James Farrow blogs about the SES Model United Nations deliberations on human rights violations concerning sexual orientation

Article 2 – “The UN should condemn human right violations based on sexual orientation”

On Thursday 10th of October, the Stamford Model UN discussed their second Article. The main block of countries who attended the conference where USA; France; UK; Croatia; Nigeria; Russia; Saudi Arabia and UAE. The votes for the motion were 5 – 3.


The moderated caucuses began with an opening speech from the delegates of Saudi Arabia. Their enmity to Article 2 in Saudi Arabia is founded on the belief, “the right to religion”, which includes the right for one to “manifest their religion or belief in teaching and practice”. Thus the Delegate stated that as their government policymaking intertwines with their societies religious beliefs (Sharia law), then the government has the right to punish homosexuality in their country. The delegates pointed out that if they agreed to the Article, then they wouldn’t be following their country religion. Finally, they felt that the UN shouldn’t impose western beliefs on their country.
The second nation to speak on the Article was Russia. The Delegate of Russia. They strongly condemn actions such as stoning which Saudi Arabia and UAE employ. They state that they comply with human rights. Proof of this is the 1993 update to RUS13194 treatment of members of the LGBT community. This update decriminalized sexual relations between same-sex couples.

Nigeria had a prompt utmost opinion on the Article. The representative stated that their country is firmly against homosexuality and believe it to be exceedingly sinful. Their democratic mandate which condemns homosexuality stems from 70% of their population voting that LGBTQ+ people don’t deserve the right to education, healthcare et cetera. They regard homosexuality as a mental illness and thus hold their position firmly against it. The Delegate said this belief stalks from their influential religious roots and the punishment is stoning.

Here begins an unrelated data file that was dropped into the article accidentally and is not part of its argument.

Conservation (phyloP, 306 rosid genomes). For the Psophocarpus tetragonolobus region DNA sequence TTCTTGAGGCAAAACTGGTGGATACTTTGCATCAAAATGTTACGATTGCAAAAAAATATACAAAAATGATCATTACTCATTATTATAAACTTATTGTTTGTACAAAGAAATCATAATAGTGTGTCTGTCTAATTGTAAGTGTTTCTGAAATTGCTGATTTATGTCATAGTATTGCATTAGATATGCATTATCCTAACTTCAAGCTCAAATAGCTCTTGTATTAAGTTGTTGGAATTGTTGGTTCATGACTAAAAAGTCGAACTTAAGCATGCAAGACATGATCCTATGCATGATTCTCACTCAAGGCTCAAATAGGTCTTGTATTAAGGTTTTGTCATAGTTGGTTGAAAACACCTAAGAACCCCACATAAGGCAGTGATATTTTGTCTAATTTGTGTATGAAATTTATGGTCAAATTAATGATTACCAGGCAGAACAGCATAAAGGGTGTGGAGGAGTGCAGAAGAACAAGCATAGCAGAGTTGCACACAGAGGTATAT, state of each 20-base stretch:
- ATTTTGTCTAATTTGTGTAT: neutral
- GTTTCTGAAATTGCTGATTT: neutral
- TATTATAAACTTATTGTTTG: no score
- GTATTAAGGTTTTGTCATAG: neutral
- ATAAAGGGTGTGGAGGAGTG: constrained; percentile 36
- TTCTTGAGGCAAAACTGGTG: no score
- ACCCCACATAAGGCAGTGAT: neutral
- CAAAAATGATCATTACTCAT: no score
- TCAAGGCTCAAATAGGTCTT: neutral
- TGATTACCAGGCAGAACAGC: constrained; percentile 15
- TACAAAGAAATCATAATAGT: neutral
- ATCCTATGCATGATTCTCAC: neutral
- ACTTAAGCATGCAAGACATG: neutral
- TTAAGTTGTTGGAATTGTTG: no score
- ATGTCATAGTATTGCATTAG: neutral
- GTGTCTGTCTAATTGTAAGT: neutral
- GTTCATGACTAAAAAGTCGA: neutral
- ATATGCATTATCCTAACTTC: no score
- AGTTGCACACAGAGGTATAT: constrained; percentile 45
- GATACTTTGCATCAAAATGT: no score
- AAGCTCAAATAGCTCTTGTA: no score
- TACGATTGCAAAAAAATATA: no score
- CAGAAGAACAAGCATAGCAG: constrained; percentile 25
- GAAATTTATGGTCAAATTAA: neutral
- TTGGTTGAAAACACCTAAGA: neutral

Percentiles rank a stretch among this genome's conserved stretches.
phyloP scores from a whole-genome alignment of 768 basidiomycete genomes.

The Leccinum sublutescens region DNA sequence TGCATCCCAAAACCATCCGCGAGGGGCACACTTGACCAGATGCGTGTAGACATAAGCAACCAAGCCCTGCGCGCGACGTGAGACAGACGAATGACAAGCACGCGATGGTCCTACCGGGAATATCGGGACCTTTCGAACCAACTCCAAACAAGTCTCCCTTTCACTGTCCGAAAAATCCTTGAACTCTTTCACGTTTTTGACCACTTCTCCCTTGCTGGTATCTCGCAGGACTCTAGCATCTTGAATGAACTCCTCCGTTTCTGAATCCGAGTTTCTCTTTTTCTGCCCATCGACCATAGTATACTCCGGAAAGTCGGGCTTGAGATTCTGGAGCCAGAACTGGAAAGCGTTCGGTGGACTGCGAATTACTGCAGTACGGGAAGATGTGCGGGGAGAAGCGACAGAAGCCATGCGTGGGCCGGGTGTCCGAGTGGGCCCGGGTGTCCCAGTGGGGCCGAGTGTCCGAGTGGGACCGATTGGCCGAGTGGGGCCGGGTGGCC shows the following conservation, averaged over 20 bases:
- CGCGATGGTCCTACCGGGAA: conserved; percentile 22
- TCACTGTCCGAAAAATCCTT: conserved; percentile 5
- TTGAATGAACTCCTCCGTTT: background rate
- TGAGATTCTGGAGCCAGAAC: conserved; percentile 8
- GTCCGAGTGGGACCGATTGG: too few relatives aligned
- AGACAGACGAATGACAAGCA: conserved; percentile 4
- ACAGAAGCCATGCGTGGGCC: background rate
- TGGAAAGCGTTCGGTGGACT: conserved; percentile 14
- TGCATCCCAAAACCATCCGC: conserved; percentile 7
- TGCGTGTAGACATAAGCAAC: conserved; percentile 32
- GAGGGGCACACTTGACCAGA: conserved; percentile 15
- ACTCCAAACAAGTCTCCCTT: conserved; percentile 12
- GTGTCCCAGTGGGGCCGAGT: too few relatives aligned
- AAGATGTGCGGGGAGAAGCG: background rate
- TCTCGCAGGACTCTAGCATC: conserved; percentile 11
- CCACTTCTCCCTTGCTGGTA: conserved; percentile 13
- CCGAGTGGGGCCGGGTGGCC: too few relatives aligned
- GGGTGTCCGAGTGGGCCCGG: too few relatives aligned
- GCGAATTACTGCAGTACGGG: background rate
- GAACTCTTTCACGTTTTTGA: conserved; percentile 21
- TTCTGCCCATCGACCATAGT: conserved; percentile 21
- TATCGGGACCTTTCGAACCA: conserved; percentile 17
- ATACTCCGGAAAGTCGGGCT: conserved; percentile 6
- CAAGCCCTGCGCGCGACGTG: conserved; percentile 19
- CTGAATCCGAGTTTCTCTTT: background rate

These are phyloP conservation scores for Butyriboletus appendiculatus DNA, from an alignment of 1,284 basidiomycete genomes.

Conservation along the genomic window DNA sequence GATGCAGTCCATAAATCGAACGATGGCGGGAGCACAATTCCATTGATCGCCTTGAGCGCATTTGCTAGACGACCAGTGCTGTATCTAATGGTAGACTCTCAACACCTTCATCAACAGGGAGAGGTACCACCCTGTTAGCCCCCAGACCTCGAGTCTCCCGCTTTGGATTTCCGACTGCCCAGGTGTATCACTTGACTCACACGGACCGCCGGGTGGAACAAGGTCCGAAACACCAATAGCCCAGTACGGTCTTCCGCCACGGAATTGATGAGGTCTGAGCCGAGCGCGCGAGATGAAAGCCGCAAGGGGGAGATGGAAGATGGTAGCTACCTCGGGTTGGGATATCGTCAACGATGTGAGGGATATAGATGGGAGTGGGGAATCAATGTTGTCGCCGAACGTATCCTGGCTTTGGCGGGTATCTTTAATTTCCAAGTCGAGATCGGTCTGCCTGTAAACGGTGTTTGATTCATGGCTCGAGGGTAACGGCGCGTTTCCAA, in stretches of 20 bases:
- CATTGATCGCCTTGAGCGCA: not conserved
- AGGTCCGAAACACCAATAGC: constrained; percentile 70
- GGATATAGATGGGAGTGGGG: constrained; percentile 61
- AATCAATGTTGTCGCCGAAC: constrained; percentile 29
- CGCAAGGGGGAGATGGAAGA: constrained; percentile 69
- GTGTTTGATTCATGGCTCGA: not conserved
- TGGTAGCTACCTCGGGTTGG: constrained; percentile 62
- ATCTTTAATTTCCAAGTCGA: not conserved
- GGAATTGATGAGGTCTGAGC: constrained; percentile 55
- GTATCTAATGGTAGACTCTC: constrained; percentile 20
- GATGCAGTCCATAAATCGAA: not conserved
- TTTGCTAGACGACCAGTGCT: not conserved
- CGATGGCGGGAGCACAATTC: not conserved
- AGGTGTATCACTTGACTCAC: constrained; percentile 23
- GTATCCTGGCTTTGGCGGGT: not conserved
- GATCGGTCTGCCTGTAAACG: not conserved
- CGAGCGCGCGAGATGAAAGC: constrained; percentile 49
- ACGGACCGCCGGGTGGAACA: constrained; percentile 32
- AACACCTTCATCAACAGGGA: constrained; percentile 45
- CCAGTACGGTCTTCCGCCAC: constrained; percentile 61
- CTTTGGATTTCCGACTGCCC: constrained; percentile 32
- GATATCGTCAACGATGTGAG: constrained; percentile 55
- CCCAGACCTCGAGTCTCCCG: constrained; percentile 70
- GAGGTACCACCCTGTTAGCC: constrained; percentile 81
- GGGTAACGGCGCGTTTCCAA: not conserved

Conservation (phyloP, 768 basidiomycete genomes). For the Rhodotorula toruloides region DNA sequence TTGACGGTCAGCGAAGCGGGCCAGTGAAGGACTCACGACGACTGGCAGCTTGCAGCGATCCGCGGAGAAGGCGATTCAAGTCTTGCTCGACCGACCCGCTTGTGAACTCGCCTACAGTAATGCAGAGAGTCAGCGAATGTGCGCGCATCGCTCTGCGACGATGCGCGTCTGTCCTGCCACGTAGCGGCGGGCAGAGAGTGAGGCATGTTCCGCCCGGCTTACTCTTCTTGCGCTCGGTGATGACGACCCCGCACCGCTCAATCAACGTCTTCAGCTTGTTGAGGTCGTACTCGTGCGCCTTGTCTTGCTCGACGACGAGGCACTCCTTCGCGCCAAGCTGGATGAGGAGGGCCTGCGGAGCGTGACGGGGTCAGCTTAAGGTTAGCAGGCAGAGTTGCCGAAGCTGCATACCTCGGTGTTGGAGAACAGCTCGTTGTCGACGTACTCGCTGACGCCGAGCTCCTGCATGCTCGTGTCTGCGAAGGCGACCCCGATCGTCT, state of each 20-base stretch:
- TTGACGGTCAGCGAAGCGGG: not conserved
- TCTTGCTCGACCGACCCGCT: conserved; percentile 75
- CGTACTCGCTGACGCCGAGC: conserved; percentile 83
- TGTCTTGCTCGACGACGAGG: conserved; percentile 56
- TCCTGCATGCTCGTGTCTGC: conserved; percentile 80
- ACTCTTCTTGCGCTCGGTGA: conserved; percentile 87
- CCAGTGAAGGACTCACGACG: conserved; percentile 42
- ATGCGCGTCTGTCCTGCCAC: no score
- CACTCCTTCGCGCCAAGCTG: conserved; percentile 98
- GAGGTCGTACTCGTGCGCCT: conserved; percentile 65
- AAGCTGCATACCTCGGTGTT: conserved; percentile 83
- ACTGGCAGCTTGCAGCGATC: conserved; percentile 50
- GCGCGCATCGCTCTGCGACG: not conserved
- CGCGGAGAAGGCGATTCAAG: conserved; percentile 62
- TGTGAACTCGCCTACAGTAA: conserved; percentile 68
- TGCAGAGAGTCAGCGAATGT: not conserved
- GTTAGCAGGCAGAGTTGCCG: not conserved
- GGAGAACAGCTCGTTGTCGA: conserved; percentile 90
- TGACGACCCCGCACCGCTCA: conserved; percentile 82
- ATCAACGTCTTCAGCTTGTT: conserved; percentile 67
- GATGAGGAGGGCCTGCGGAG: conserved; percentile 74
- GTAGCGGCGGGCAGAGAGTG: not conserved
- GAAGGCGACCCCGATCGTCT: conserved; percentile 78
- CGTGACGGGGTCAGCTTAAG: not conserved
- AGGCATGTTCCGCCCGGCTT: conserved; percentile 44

The UK took a vastly contrasting view and stated they condemn violations of human rights. The Delegate pointed out how horrific that about 1 in 5 members of the LGBT+ community have tried to commit suicide. That number is 3 times higher than heterosexuals. They viewed this as shocking and unacceptable and a problem that they are resolving swiftly. They affirm their stance to better the lives of the LGBT+ community as they legalized gay marriage in 2014 being the 15th country to do so.
Croatia’s Delegate pointed out their comprehensive and developing history. Firstly, they are a signature of the joint section and argue for the universality of human rights. Their country equally supports and offers equal opportunities for the LGBT+ community. They legalized it in 1977 when their country had reached independence from the USSR. Their country does have extensive catholic roots and thus define marriage as a union between man and women but do offer civil unions.
USA’s Delegate pointed out the polarized opinions their country holds. Both staunch liberal and conservative views dominate the discussion, but the previous Obama administration joined the joint statement, affirming their place as supporters. The Trump administration holds a slightly varying view and state it supports religious beliefs, and it, therefore, supports marriage as a union between a man and a woman. The Administration also a wavering position on transgender members in the military. Even with the polarized views, they do support the Article. The Delegate made clear that they do support the right of religion and therefore wouldn’t force this progressive view onto the churches.

The UAE actively condemns homosexuality, and they exercise punishments for such actions. Their religious principles push sharia law as the legal law, and so homosexual’s shouldn’t have the same rights.
The French Delegate displayed that France legalized gay marriage in 2013 as sexuality doesn’t disrupt their way of life. The Delegate’s position was that it is more important to protect someone’s life than someone’s view.
The resolution was held, and the MUN voted 5-3 in favor of the motion. The debate tabled for the 7th of November will tackle climate change.